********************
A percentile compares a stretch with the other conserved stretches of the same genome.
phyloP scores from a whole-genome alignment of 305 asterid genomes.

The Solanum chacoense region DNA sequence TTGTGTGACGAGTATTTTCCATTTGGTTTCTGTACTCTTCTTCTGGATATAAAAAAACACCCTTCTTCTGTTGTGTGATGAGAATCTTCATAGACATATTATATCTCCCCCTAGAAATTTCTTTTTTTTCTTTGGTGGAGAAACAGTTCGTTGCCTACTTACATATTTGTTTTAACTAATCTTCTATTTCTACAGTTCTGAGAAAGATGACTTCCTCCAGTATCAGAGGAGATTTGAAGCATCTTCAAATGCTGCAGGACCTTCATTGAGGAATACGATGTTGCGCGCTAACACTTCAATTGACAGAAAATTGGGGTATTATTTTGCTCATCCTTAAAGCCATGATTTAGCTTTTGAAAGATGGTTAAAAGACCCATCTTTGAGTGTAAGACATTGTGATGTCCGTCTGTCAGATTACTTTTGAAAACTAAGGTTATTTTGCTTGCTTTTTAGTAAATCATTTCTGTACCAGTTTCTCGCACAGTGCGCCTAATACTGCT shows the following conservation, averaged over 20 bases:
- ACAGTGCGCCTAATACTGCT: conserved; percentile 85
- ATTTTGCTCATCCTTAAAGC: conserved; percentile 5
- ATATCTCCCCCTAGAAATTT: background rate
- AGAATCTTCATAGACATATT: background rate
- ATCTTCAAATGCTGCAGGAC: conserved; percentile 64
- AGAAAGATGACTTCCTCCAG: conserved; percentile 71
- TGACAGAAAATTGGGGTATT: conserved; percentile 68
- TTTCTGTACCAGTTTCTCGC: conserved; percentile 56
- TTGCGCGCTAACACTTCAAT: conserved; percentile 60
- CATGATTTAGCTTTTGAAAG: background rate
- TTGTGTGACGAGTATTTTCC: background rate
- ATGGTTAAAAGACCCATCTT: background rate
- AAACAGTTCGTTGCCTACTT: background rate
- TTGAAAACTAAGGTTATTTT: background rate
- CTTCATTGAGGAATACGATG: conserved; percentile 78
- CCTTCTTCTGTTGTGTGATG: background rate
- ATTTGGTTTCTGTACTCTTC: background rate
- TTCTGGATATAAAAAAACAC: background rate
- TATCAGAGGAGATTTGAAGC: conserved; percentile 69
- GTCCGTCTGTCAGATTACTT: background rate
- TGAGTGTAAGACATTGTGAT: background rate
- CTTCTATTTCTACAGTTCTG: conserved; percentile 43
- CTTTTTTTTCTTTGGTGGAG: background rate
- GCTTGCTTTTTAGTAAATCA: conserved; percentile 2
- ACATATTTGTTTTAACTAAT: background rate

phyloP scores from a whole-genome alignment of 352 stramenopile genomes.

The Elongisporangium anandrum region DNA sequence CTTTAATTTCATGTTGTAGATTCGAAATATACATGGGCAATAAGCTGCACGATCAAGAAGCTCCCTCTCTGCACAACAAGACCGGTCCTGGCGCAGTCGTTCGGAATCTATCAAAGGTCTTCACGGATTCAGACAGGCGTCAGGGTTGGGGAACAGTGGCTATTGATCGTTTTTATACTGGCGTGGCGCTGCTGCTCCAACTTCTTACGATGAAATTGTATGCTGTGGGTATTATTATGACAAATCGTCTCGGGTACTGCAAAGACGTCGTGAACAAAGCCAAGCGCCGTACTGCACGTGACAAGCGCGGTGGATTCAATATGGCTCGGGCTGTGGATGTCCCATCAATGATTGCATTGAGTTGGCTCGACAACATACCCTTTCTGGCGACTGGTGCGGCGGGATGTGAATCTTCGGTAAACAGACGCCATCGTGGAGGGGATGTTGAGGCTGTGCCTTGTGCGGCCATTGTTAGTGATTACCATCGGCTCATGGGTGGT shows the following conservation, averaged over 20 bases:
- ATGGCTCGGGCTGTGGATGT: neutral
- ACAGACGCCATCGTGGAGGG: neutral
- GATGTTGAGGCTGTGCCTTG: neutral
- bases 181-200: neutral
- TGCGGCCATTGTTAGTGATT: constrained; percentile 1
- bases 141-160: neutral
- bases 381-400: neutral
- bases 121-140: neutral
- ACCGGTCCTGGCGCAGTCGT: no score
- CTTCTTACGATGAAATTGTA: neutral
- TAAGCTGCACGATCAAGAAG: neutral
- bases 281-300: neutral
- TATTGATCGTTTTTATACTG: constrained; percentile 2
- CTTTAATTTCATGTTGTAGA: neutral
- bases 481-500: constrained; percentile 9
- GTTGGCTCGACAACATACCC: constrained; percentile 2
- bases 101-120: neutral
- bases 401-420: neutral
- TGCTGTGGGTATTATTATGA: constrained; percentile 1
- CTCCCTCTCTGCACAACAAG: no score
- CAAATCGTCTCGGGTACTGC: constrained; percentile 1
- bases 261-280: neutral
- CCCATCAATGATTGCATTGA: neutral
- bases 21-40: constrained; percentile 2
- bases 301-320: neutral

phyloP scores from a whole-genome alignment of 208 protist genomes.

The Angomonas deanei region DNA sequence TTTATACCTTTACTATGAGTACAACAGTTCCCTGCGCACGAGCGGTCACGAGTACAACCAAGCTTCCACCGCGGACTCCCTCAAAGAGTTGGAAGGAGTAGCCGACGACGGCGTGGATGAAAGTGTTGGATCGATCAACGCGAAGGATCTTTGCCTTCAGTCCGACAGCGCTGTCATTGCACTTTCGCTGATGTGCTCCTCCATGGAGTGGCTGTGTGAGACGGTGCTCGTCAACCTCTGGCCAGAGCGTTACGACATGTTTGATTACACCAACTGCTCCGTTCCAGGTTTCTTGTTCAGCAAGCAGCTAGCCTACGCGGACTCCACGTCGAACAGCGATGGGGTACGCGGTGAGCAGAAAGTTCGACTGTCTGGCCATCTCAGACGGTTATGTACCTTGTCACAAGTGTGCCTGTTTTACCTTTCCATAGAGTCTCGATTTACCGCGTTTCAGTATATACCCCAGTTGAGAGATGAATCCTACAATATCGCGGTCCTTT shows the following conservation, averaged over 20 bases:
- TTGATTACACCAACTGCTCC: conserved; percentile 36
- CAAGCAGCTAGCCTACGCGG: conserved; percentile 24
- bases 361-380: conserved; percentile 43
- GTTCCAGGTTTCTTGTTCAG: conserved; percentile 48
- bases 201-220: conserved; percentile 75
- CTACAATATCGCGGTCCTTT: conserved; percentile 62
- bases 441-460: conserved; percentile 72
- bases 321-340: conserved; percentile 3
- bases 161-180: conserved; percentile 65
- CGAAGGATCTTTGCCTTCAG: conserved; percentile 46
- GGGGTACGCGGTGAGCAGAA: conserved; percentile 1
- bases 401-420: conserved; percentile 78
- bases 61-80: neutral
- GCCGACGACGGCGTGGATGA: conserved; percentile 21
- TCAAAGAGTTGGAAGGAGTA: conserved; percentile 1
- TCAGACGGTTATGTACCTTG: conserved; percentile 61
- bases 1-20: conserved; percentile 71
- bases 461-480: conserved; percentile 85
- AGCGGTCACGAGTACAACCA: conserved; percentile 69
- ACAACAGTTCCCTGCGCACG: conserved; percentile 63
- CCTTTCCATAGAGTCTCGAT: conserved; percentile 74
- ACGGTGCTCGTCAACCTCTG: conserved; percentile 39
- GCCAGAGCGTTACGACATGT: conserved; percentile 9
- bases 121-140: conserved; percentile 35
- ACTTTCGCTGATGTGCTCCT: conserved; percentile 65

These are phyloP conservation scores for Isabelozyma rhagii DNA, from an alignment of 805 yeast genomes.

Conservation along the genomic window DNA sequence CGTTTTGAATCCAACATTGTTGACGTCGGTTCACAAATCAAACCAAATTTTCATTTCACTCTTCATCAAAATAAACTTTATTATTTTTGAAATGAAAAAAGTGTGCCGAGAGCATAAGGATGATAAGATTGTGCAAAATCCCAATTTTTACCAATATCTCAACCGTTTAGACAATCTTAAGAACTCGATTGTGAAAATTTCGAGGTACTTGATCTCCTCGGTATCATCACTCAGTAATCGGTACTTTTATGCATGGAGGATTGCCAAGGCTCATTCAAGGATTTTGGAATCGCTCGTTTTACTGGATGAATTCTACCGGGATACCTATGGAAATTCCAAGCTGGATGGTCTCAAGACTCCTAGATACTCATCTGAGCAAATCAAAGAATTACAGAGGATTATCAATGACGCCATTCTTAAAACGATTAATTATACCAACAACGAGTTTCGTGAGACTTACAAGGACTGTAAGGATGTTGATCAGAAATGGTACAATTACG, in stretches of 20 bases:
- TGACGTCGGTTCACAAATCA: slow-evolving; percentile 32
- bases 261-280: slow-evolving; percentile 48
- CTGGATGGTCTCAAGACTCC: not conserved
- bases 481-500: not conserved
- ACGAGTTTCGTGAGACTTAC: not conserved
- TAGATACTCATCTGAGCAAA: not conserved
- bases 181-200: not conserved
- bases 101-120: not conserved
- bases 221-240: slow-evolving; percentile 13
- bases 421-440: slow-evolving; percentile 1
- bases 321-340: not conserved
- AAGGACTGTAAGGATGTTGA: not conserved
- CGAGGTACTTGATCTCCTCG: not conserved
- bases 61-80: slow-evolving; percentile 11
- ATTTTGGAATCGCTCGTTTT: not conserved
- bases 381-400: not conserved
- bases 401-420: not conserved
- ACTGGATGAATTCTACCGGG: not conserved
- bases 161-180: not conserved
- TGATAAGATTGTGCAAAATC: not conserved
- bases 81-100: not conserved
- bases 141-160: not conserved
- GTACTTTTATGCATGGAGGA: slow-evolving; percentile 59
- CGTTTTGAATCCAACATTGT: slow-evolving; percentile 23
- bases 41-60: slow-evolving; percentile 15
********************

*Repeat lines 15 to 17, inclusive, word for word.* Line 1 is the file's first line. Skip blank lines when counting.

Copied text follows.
- ATGGTTAAAAGACCCATCTT: background rate
- AAACAGTTCGTTGCCTACTT: background rate
- TTGAAAACTAAGGTTATTTT: background rate